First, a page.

Paralyzed piglet- Need some pointers.

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squidgepidge

Post   » Mon Mar 19, 2018 11:59 am


So the place I volunteer takes in surrendered pigs all the time, and we recently brought in a couple pregnant girls. I think 5 or 6 babies in all were born, and all are perfectly loud and healthy. They are 6 days old as of today.

The problem is, there’s one little boy who’s very disabled. His back legs are splayed behind him and he can’t seem to walk on them besides kind of using them as flippers and scooting across his cage. His front paws are twisted in so that he walks on his wrists. Back legs seem to be getting a little stronger, but front paws will likely stay like that forever. He gets around pretty fast considering his condition, and he gets enough food from his mom as far as I can tell. (Also his name as of now is Flipper, I think that’s pretty cute)

If all goes well and my two girls get along with him, I should be taking him home (once he’s fixed). I know that he’s going to need some special care, and I’m willing to put a lot of time and effort into him every day to give him the best life he deserves.

I will obviously be consulting my vets, but are there any owners here with personal experience to give me some pointers? Will he need some sort of rehab? Should I fit him with something so the parts of his body he drags don’t get sore? Will he need extra nutrition or help exercising?

bpatters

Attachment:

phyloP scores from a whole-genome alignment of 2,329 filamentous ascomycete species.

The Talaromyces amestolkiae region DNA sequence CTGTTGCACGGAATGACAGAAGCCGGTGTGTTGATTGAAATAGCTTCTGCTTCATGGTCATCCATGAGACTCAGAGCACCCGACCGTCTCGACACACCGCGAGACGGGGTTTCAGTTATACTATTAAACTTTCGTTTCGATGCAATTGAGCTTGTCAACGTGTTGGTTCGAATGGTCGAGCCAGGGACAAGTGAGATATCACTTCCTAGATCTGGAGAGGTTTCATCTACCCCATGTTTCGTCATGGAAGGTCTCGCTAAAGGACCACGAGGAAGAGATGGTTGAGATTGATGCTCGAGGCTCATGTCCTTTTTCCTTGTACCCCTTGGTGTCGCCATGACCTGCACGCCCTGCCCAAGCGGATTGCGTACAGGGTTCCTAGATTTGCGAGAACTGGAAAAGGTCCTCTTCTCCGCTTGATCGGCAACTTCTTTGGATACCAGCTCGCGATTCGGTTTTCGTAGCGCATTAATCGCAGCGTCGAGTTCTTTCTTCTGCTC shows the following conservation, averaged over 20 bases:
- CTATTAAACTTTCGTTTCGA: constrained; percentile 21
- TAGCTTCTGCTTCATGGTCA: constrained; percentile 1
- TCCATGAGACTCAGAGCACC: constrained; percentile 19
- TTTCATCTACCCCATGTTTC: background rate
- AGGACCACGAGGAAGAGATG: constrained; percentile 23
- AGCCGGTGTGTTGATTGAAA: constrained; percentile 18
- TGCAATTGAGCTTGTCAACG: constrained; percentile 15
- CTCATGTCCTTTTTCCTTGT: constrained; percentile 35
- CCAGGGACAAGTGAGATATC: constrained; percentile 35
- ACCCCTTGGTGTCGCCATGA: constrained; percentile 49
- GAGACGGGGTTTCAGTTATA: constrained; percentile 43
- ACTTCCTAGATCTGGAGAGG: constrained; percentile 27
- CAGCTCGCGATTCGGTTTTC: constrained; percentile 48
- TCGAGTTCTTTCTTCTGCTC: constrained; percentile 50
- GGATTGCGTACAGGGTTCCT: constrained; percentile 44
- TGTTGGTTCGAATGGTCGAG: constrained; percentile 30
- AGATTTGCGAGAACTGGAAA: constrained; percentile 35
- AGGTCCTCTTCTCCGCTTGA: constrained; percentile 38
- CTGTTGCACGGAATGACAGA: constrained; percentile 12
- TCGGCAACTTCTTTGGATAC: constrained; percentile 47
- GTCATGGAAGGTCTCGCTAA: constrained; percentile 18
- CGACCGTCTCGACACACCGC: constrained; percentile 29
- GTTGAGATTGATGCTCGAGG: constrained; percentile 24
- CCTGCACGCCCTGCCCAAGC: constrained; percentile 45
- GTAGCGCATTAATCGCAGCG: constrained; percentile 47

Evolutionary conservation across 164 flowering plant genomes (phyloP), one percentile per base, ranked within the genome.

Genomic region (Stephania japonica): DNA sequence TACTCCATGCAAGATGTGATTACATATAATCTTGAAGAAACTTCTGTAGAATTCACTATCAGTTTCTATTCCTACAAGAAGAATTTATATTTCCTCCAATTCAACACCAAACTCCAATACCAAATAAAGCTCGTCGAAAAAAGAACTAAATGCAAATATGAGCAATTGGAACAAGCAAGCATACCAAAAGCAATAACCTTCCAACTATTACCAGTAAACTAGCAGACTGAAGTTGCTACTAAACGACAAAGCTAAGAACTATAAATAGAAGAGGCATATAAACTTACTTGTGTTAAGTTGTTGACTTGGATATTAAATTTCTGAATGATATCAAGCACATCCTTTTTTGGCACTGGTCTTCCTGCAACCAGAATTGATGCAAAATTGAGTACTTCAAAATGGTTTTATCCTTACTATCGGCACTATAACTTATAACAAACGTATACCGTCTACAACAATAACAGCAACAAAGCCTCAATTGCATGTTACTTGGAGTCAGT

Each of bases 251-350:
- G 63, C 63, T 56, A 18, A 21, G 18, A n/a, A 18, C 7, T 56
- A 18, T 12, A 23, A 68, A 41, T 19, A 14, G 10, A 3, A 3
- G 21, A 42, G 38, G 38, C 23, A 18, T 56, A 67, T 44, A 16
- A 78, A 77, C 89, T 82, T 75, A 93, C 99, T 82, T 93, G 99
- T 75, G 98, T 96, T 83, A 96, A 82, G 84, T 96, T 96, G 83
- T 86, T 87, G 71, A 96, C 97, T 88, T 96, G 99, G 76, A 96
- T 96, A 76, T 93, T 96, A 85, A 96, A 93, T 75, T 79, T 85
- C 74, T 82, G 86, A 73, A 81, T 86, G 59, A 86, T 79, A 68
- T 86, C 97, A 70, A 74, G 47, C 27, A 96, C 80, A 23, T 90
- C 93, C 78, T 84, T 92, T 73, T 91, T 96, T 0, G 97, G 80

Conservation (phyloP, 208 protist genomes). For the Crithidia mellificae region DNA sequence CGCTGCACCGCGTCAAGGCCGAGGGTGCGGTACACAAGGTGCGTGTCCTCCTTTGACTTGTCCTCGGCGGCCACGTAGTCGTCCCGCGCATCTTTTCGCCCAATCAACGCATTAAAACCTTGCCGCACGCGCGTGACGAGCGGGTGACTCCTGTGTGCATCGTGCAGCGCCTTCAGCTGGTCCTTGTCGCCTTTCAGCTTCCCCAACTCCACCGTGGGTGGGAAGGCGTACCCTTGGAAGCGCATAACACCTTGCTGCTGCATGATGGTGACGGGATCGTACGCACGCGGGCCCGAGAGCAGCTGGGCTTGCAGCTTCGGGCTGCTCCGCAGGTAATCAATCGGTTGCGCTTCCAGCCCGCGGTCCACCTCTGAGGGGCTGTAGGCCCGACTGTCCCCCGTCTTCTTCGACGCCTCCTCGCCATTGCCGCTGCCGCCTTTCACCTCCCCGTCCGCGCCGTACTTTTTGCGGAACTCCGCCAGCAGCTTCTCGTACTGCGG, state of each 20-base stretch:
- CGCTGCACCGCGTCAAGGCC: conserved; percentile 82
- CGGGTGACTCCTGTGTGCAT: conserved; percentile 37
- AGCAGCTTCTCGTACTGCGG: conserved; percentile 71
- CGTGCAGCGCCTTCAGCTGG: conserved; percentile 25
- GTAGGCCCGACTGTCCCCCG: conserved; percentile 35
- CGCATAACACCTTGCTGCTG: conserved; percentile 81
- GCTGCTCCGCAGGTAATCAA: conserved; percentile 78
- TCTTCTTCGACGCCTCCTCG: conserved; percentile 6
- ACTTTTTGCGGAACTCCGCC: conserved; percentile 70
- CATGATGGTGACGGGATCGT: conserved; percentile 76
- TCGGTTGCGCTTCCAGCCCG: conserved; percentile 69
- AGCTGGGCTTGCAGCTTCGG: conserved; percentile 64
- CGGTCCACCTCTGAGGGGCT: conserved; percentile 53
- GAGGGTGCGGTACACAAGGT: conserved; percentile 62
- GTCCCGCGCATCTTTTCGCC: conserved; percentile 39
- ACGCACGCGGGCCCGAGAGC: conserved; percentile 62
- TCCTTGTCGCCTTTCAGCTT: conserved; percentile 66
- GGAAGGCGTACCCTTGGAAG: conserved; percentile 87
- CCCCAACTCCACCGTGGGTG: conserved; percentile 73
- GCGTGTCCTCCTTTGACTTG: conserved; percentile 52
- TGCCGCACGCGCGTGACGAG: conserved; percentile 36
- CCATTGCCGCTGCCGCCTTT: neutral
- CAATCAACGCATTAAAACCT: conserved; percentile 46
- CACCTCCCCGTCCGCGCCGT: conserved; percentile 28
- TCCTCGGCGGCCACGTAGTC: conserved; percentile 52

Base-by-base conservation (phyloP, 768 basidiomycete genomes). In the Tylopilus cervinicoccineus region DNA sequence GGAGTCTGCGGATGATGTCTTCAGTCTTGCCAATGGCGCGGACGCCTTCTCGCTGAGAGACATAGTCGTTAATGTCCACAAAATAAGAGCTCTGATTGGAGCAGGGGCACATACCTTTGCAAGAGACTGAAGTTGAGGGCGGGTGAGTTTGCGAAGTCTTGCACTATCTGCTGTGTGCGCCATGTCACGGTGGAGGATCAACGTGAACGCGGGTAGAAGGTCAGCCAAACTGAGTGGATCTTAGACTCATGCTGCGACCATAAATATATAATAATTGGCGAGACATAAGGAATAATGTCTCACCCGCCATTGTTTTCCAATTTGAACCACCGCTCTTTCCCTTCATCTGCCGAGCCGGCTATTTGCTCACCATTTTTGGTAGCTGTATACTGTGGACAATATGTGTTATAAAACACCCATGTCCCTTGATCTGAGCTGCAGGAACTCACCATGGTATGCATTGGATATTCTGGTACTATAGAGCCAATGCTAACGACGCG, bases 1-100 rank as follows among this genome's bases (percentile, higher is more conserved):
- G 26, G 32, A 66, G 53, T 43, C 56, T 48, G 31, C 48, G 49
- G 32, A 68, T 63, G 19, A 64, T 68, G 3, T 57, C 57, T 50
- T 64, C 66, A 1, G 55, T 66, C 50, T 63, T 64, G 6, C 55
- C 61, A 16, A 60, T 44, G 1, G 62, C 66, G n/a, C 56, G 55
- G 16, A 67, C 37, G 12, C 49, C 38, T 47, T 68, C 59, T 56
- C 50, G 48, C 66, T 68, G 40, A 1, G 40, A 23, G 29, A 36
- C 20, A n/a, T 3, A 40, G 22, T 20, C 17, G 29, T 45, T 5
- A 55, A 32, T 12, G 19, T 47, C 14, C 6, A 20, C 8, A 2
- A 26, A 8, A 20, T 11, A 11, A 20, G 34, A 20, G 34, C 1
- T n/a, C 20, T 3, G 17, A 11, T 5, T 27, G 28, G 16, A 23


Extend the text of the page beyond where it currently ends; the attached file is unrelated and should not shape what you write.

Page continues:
And got the T-shirt

Post   » Mon Mar 19, 2018 3:15 pm


That sort of deformity is caused, at least some of the time, by the sow's exposure to too much heat at a certain point in the pregnancy. Whether that's the case here, I'm not sure, especially if there were other pups in the litter.

I'd supplement him with vitamin C and see if that helps with the splayed back legs. An x-ray might also tell you whether his bones have enough calcium to support his weight.

There's probably nothing to be done for his front paws, but pigs like that generally do very well if housed on fleece that's kept clean.

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Lynx
RESIST

Post   » Mon Mar 19, 2018 8:19 pm


I think gentle, warm massage might help (could loosen ligaments).

minnesota92

Post   » Thu Mar 29, 2018 4:49 pm


I'm 99% sure there are tutorials on how to make wheelchairs/where to buy wheelchairs for guinea pigs. I had a corgi with degenerative myelopathy, which is the human version of ALS and she had a wheelchair. There are pigs out there with wheels too! They seem to be very adaptable at any age. Mine was 12 and she just flew around. I have seen cases of guinea pig abuse where spinal injuries caused a loss of movement and tiny wheelchair works. Might be something to look into?

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Lynx
RESIST

Post   » Thu Mar 29, 2018 8:36 pm


Read this over:
viewtopic.php?t=15475

SkittleandTwix
Supporter in '11

Post   » Tue Apr 03, 2018 8:45 pm


UTIs are a big problem with paralyzed guinea pigs. They drag their bottoms more and have trouble grooming their hind ends. Even more significantly, they often can arch their backs, which is necessary to completely empty their bladders. If they can't empty their bladders, they have a high risk of having a bladder infection. Be sure to ask the vet if this guinea pig can fully empty his bladder. If he can't, the vet may be able to teach you how to help him express his bladder.

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